Incident Command System (ICS): A standardized on-scene emergency management construct specifically designed to provide for the adoption of an integrated organizational structure that reflects the complexity and demands of single or multiple incidents, without being hindered by jurisdictional boundaries. ICS is the combination of facilities, equipment, personnel, procedures, and communications operating within a common organizational structure, designed to aid in the management of resources during incidents. It is used for all kinds of emergencies and is applicable to small as well as large and complex incidents. ICS is used by various jurisdictions and functional agencies, both public and private, to organize field-level incident management operations.
Incident Commander (IC): The individual responsible for all incident activities, including the development of strategies and tactics and the ordering and the release of resources. The IC has overall authority and responsibility for conducting incident operations and is responsible for the management of all incident operations at the incident site.
Incident Management Team (IMT): The IC and appropriate Command and General Staff personnel assigned to an incident.
Incident Objectives: Statements of guidance and direction necessary for selecting appropriate strategy(s) and the tactical direction of resources. Incident objectives are based on realistic expectations of what can be accomplished have been effectively deployed. Incident objectives must be achievable and measurable, yet flexible enough to allow strategic and tactical alternatives.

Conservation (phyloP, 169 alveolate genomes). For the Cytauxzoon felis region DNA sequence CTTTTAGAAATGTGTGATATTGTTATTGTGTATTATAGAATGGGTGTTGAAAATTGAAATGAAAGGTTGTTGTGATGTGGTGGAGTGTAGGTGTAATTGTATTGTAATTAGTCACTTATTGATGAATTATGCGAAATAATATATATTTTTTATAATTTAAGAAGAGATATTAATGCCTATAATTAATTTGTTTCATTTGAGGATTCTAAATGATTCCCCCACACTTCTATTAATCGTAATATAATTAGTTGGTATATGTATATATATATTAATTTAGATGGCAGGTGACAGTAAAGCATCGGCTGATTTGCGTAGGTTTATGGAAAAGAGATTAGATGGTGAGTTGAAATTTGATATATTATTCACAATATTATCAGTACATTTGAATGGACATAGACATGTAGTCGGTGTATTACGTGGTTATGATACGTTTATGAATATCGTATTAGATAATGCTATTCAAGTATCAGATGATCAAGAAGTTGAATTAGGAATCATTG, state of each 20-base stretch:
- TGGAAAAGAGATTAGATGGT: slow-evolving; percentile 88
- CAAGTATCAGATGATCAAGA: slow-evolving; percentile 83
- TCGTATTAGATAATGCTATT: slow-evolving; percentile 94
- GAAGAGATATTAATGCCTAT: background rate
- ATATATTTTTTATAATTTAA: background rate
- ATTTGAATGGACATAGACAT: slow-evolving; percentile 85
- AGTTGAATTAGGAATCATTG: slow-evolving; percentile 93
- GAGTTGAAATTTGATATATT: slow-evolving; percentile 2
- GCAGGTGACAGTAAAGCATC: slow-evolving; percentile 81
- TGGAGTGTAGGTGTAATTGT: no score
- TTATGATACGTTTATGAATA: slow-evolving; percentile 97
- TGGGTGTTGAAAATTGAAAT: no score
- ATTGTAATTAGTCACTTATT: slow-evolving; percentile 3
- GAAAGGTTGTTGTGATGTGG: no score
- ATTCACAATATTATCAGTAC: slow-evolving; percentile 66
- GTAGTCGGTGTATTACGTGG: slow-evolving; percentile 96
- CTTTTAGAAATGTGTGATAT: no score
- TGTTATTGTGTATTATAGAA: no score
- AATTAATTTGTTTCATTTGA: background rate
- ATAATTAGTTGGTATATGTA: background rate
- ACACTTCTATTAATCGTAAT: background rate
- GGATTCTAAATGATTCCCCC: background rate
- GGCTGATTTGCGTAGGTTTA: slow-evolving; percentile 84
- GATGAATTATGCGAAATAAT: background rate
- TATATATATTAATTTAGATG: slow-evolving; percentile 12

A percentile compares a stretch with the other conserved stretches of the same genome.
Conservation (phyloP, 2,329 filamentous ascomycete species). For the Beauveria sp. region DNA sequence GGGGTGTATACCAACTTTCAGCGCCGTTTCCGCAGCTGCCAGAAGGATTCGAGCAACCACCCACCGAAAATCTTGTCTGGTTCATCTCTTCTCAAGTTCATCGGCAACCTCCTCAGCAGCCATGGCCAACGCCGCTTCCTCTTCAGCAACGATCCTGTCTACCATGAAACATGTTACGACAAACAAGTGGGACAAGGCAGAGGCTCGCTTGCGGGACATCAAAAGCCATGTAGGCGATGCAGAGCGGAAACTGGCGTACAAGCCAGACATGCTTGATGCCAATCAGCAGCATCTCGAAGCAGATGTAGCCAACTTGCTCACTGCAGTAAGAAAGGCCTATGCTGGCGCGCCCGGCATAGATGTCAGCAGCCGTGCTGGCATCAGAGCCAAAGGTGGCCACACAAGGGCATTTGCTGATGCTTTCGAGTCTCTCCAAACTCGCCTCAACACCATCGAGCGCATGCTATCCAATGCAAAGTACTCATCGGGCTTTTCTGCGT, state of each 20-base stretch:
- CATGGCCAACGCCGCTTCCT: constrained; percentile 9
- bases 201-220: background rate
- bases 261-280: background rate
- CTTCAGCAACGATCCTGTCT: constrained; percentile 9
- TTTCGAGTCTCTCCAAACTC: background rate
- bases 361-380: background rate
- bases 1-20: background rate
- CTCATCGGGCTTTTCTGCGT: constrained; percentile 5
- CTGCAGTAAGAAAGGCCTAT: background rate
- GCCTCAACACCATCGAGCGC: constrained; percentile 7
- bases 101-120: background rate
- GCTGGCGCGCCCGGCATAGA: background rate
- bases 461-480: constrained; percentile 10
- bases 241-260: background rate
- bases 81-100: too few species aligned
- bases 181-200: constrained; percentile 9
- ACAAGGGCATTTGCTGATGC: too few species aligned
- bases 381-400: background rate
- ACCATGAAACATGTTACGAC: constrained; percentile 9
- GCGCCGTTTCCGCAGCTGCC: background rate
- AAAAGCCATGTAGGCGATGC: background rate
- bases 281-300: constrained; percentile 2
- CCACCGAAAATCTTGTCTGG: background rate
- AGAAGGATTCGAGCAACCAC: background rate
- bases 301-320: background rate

Initial Action: The actions taken by those responders first to arrive at an incident site.
Initial Response: Resources initially committed to an incident.
Intelligence Officer: The intelligence officer is responsible for managing internal information, intelligence, and operational security requirements supporting incident management activities. These may include information security and operational security activities, as well as the complex task of ensuring that sensitive information of all types
(e.g., classified information, law enforcement sensitive information, proprietary information, or export-controlled information) is handled in a way that not only safeguards the information, but also ensures that it gets to those who need access to it to perform their missions effectively and safely.
Joint Information Center (JIC): A facility established to coordinate all incident-related public information activities. It is the central point of contact for all news media at the scene of the incident. Public information officials from all participating agencies should collocate at the JIC.
Joint Information System (JIS): Integrates incident information and public affairs into a cohesive organization designed to provide consistent, coordinated, timely information during crisis or incident operations. The mission of the JIS is to provide a structure and system for developing and delivering coordinated interagency messages; developing,
recommending, and executing public information plans and strategies on behalf of the IC; advising the IC concerning public affairs issues that could affect a response effort; and controlling rumors and inaccurate information that could undermine public confidence in the emergency response effort.